Mississippi College

Gore's Jesus Sculpture Delights MCSOL Audience

June 18, 2009

Sam Gore's newest masterpiece attracted art patrons, legal scholars, students and scores of other admirers of his craft to the Mississippi College School of Law.

On a steamy June day, nearly 100 Mississippians delivered their unanimous verdict: they judged his 3,000-pound sculpture of Jesus and his disciples to be magnificent. Gore's 12-foot-tall bronze is the companion piece to his "Moses the Lawgiver" that's on display on an exterior wall at the downtown Jackson law school.

"It is a fabulous piece of work," commented retired federal judge Charles Pickering, a Jackson attorney. "I was greatly impressed."

So was Mississippi Arts Commission Executive Director Malcolm White, who heaped praise upon the internationally celebrated artist and 1951 Mississippi College graduate. "This is a magnificent and inspired piece," he said during remarks at dedication ceremonies Wednesday afternoon. "Congratulations to Mississippi College on this amazing project."

But in typical Gore fashion, the former MC art department chairman, refused to take credit for his two-year labor of love. "This is not about me," Gore said before leading the gathering in prayer. He credits God for giving him his gifts as an artist. He applies those remarkable gifts to spread the Gospel of Jesus Christ to the world. The Texas native says he's "placed my life in God's hands" and he's "intent on following His will in my life."

While temperatures sizzled in the mid-90s, Gore demonstrated the power of his faith at the June 17 dedication as he molded the face of Jesus Christ out of clay. The sounds of "Amazing Grace" and other sacred music played on the loudspeaker at the Mississippi College School of Law Courtyard.

Speakers including Mississippi College President Lee Royce and MC School of Law Dean Jim Rosenblatt welcomed Gore, family members and friends to the occasion to unveil "Christ: The Fulfillment of the Law."

Gore stated it best in the program. "The title and primary statement of this sculpture is the central message of the Sermon on the Mount which begins with Matthew 5:1, "and seeing the multitudes he went up to the mountain and when He was seated, His disciples came to Him."

The sculpture, Gore stated, "is a visual drama with a cast of Jesus, His disciples and several thousand broken-spirited, disconsolate and mournful people subjected to harsh conditions under Roman occupation." The setting is the Northern area of the Sea of Galilee.

At age 81, Gore continues to work hard to hone his craft, with his award-winning career spanning more than five decades.

Fellow artists like Kenneth Quinn, a retired MC faculty member, said Gore has "proven his worth as a sculptor and depth as a Christian."

Quinn joined the MC faculty in 1994 after retiring from the Jackson public schools. Gore has been a mentor and father figure to him for generations. He and Gore began building a friendship in 1958 when Quinn was an MC freshman and Gore worked as an art professor on the Clinton campus. "I pretty much owe my career and livelihood to him," Quinn said Thursday from his home in Jackson.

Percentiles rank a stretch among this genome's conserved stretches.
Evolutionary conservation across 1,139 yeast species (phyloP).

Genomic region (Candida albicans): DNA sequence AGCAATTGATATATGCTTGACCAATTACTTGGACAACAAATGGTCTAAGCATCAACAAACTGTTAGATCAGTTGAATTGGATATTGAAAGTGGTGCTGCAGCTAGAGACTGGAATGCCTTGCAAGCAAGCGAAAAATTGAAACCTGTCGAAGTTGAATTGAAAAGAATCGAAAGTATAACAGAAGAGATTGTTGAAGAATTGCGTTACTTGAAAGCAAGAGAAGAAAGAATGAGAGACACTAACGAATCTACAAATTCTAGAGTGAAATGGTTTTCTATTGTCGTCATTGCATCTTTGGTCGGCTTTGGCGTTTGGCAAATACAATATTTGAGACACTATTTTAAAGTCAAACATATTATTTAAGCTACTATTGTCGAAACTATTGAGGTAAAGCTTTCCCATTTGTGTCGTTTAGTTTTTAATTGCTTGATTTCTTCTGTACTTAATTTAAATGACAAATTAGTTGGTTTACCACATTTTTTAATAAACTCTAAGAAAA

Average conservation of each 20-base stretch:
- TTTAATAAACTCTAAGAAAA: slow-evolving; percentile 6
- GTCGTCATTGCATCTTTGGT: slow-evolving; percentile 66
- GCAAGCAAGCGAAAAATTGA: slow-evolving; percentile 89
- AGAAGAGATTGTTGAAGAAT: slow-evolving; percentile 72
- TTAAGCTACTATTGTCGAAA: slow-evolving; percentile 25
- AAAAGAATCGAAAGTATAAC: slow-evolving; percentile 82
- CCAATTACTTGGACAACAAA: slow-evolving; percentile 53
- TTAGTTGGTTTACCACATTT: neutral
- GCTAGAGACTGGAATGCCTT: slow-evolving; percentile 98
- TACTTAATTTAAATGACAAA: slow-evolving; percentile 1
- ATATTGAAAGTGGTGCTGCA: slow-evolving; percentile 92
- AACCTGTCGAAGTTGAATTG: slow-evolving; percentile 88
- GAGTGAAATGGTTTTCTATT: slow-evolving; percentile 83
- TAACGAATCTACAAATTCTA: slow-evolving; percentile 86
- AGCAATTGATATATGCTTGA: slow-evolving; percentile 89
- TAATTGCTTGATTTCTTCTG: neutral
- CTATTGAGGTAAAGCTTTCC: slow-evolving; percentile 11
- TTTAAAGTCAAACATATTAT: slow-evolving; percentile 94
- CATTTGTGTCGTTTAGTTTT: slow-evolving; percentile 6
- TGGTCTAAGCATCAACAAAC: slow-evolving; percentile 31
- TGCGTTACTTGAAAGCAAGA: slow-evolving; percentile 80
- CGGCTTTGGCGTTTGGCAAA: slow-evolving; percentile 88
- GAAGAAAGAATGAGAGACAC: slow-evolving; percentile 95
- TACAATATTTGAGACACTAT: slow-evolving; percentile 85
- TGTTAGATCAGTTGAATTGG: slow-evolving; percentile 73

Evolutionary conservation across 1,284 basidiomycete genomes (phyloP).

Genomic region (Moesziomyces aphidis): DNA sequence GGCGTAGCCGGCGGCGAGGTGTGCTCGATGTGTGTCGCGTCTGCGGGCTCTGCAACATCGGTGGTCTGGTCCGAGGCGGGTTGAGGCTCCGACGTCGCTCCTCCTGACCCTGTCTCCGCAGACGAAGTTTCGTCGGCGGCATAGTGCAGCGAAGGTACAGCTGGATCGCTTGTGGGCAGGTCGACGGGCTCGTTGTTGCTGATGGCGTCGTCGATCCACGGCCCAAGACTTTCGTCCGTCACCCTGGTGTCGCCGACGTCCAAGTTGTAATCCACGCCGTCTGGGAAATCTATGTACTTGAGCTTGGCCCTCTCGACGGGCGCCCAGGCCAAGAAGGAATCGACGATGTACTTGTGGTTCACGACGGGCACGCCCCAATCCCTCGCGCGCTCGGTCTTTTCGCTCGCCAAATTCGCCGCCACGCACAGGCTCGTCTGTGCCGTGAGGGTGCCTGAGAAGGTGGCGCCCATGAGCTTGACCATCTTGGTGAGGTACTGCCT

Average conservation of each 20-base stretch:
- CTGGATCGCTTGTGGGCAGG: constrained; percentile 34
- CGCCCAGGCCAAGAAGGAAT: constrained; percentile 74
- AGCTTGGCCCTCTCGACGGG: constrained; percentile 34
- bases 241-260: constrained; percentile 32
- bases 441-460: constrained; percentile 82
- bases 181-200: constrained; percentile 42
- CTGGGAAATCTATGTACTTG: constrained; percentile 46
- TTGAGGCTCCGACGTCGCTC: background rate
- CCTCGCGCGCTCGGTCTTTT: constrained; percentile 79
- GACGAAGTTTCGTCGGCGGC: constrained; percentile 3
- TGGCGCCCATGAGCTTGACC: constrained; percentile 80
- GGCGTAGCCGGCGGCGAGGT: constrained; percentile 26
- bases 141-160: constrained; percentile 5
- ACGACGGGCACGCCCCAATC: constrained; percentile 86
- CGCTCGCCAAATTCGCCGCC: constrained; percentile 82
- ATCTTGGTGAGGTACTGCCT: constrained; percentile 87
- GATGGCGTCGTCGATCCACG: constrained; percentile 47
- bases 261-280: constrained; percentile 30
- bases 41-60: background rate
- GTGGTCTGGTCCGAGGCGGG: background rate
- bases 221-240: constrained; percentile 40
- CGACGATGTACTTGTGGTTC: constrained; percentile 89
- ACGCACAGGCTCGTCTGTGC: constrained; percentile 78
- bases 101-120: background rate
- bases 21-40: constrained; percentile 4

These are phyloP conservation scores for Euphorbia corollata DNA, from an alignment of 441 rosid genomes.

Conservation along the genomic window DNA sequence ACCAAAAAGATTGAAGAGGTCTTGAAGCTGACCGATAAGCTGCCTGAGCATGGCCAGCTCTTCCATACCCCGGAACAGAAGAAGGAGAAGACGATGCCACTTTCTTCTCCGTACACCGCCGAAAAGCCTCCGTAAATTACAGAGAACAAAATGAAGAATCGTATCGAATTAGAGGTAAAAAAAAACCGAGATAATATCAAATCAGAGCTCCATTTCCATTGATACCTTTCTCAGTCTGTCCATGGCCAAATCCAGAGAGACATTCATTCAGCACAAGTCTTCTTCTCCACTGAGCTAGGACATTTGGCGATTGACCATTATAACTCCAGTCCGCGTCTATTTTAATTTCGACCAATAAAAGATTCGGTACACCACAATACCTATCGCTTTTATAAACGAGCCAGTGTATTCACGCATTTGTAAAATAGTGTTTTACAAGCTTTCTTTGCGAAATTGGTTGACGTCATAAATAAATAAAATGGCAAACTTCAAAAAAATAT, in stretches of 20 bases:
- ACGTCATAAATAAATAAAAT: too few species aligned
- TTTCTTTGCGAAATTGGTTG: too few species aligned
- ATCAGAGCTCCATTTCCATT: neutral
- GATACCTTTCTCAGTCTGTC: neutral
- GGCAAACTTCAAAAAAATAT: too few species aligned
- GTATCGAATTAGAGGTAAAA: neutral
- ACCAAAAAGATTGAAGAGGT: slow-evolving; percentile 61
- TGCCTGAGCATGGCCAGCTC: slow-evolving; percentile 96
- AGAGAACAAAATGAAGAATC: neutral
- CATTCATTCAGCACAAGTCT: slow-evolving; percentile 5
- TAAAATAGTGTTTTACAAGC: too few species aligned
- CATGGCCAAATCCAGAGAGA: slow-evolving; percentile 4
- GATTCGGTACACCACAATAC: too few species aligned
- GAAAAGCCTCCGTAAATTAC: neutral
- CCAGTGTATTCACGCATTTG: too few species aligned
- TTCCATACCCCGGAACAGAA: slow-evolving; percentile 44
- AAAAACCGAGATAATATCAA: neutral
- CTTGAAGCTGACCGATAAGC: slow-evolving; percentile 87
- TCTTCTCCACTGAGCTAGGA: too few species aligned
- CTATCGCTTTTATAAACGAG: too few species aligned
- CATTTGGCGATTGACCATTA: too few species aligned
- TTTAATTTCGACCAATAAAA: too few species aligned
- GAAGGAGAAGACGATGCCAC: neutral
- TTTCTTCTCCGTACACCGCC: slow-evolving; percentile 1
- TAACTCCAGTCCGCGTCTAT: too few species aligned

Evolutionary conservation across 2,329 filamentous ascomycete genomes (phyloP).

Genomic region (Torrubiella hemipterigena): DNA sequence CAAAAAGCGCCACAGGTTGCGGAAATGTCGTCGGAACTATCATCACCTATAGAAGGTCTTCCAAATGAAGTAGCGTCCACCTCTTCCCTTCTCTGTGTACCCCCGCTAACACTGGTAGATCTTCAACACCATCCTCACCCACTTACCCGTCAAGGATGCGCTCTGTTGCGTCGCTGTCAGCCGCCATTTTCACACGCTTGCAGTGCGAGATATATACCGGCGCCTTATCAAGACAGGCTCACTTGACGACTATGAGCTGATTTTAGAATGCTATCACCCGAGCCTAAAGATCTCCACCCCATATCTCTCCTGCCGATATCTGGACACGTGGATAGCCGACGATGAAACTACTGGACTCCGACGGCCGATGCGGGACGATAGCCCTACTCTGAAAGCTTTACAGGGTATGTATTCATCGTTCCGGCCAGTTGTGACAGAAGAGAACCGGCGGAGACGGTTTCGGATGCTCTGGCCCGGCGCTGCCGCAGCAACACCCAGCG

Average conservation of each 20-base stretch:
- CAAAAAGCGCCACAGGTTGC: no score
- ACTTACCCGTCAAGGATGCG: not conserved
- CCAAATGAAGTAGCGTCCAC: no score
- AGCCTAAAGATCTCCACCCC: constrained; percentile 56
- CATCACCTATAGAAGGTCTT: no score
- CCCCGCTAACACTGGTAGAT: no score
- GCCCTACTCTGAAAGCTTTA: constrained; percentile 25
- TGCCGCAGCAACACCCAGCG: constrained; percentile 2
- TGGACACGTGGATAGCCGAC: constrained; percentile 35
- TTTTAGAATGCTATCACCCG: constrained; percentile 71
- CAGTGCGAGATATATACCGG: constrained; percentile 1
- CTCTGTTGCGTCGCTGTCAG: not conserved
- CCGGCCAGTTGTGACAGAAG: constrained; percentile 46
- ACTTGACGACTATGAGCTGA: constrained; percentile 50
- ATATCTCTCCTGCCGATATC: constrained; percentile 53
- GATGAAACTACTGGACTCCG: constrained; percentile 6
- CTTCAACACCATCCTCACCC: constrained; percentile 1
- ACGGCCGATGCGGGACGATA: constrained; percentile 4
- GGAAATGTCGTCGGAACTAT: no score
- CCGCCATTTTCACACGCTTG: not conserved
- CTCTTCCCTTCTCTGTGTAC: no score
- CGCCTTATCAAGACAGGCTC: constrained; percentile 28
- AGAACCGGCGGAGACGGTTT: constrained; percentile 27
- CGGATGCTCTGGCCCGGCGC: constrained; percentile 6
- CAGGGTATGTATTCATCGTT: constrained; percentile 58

With the work beginning with three sheets of plywood in his Clinton home and later onto the Lugar Foundry for the finishing touches near Memphis, his sculpture of Jesus "is a powerful piece of work," Quinn said. Both of Gore's art treasures - Moses and Jesus - are a perfect fit at the Baptist-affiliated MC law school, he added.

Gore's wife, Margie, and other family members joined the artist at the dedication and mingled for brownies and punch. The event also attracted Mississippi College trustees, MC art professors, and students from Chamberlin-Hunt Academy in Port Gibson.

Sam Gore thanked the crowd for turning out on such a warm day. He singled out law school dean Jim Rosenblatt for helping turn his dreams into pieces of art on the East Griffith Street campus, a few blocks from the Capitol. "Dean Rosenblatt is an encourager."

During the program, Rosenblatt noted that Gore's two pieces of work can easily be seen by people on the sidewalk as they walk by the downtown Jackson campus. "We wanted to share this with the community," he said of the Moses and Jesus sculptures.

"In dramatic fashion, Dr. Gore's work completes the law series commissioned for the Law School," Rosenblatt said. "I know he was inspired as he used his creative genius, his artistic skills and his energy to craft these works that convey such a powerful message. It is said that one picture is worth a thousand words, then these two works of Dr. Gore's are worth a trillion words!"

Photo: CL photographer Barbara Gauntt documented the God-inspired work of Sam Gore's creation.

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